According to UNHCR Cameroon, the 4000 refugees from this first wave of voluntary returns have already been identified and listed. All are from Adamawa State in neighboring Nigeria. Most of them found refuge in Cameroon five years ago, fleeing the violence of the terrorist group Boko Haram. Supported by the Government of Cameroon, NGOs and UNHCR, they lived in Minawao camp.
However, they do not hide their desire to return to their native country. The jihadist group has been considerably weakened by the joint actions of the armies of the Lake Chad region, united in the Multinational Joint Task Force.
Accordingly, the necessary arrangements were made by the Cameroonian Government for a repatriation under good conditions, said the Governor of the Far North Region, during a meeting to refine the operation.
"Logistically and safely, all the resources have been mobilized to transport these refugees from Minawao Camp to the Maroua Salak International Airport with complete peace of mind. The aeronautical authority and the ADC have given their agreement in principle. The Prefect of Mayo-Tsanaga and the Sub-Prefect of Mokolo are hard at work and are working closely with UNHCR to allow the refugees to return with all their belongings, " Midjiyawa Bakari said.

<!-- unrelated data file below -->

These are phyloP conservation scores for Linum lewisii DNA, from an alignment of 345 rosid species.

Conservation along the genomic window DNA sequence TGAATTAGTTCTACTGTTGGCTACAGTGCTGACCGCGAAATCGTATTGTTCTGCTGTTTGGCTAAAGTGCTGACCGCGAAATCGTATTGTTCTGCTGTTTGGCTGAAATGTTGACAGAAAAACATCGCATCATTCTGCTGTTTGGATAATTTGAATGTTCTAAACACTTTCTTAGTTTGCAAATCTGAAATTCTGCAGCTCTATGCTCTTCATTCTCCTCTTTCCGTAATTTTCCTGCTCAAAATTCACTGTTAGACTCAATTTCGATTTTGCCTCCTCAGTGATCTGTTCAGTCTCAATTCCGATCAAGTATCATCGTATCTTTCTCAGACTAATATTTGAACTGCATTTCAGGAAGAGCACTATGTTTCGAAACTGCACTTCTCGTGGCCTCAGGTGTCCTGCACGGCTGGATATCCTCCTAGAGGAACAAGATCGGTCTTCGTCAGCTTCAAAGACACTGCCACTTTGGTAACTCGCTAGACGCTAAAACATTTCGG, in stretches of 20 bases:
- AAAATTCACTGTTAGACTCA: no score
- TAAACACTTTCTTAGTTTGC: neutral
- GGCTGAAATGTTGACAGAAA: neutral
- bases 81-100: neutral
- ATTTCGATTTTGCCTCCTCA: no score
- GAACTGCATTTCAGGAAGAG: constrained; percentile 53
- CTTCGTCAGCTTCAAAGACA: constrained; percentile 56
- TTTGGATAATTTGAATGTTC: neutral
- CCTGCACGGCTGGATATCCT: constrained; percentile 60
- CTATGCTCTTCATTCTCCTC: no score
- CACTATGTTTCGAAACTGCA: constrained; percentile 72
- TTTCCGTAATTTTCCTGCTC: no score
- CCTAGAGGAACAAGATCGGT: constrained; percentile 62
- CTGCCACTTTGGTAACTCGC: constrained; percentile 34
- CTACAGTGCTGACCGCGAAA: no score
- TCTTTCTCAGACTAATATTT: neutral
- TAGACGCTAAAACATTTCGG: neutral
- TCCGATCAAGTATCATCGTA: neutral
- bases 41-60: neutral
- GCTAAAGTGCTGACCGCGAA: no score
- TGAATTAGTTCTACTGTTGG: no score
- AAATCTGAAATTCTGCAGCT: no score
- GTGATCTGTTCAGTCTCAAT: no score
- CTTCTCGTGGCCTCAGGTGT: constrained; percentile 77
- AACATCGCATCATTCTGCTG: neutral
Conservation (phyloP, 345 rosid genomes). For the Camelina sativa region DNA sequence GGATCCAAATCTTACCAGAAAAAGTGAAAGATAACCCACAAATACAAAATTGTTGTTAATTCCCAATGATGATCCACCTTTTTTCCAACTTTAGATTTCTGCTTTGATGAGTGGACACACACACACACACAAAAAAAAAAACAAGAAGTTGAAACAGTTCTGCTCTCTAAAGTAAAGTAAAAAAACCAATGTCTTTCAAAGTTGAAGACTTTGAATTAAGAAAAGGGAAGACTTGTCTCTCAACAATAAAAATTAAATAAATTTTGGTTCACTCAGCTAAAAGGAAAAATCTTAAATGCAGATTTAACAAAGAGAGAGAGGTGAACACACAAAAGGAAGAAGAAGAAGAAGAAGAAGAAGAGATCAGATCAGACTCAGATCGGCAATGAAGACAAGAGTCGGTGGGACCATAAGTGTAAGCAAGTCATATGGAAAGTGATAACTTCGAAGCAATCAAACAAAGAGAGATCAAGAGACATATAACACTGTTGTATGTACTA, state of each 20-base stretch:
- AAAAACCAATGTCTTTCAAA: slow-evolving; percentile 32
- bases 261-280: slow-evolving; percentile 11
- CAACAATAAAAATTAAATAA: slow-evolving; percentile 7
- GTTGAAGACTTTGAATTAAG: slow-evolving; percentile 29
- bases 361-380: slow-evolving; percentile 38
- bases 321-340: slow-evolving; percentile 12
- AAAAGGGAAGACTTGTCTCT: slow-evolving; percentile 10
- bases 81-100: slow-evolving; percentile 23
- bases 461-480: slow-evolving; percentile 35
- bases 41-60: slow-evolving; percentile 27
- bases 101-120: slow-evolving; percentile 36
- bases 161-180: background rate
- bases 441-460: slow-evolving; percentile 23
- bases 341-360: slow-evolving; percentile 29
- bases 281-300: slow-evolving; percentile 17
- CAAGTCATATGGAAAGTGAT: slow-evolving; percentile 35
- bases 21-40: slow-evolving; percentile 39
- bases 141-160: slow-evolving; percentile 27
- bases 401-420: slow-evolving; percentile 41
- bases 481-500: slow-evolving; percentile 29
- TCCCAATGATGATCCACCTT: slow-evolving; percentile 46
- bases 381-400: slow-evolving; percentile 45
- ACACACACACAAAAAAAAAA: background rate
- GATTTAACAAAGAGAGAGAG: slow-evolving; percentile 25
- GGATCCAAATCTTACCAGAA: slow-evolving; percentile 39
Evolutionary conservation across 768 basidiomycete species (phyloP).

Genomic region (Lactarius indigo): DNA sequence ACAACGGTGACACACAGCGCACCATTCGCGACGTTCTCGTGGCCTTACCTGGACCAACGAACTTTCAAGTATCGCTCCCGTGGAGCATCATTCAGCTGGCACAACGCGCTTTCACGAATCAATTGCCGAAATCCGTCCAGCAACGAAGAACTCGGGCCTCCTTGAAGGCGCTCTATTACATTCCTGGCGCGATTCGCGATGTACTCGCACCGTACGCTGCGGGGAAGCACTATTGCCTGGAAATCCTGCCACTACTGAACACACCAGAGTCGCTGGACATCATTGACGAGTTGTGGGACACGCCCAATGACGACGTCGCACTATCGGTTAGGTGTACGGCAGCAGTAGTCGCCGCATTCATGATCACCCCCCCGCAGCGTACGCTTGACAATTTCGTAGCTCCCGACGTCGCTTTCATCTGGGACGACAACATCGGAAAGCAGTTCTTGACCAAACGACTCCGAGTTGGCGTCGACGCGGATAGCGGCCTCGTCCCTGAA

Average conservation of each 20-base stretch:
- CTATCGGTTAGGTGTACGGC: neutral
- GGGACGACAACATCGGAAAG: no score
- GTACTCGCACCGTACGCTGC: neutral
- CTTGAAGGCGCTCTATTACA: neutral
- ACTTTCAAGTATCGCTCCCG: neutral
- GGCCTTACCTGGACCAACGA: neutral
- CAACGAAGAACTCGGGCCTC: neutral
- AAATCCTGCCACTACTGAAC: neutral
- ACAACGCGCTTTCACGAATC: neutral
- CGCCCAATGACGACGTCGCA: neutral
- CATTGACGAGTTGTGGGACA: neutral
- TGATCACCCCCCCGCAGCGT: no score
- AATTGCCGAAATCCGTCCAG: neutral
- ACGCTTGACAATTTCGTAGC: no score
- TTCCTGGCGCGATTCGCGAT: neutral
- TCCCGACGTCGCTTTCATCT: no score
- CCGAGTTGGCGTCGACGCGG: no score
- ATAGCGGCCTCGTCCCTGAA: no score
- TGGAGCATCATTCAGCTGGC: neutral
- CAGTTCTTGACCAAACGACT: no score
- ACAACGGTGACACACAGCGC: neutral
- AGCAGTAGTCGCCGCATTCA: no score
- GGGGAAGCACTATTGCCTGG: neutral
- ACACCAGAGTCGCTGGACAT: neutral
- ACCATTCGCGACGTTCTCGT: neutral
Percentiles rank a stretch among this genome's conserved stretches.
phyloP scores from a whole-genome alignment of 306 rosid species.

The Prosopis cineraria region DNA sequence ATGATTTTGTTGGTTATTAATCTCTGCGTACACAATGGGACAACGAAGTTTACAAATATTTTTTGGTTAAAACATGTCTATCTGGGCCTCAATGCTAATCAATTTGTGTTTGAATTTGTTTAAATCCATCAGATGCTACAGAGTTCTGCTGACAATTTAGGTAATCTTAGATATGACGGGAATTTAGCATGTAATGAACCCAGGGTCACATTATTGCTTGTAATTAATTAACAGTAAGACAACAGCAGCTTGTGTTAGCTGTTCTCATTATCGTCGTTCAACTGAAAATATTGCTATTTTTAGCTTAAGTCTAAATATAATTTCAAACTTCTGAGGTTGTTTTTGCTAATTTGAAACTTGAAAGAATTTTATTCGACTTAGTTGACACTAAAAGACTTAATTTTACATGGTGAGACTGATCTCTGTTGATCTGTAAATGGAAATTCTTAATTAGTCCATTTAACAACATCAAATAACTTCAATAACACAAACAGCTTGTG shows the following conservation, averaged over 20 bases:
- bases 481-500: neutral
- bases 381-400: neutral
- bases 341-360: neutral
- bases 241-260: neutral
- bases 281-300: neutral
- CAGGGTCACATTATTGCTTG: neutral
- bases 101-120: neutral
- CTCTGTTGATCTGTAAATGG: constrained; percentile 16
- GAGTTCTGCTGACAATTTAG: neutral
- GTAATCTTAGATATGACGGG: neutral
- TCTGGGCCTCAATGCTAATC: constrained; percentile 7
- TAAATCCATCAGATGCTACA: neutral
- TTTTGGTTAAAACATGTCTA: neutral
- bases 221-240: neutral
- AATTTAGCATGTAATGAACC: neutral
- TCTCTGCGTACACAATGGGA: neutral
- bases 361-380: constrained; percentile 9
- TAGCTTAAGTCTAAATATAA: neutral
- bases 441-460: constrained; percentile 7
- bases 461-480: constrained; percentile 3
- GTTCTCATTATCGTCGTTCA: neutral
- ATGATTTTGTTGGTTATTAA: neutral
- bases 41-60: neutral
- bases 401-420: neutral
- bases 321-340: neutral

As a reminder, it was in 2017 that the Cameroonian and Nigerian governments and the United Nations High Commissioner for Refugees (UNHCR) signed a tripartite agreement for the voluntary repatriation of Nigerian refugees living in Cameroon. In particular, it provided for voluntary returns to begin on February 8, 2018.
According to recent data from the Office of the United Nations High Commissioner for Refugees, Cameroon is home to more than 100,000 Nigerian refugees on its territory. At the beginning of February 2019, about 35,000 new refugees had crossed the border from the Rann region of Nigeria where Boko Haram had launched large-scale assaults.
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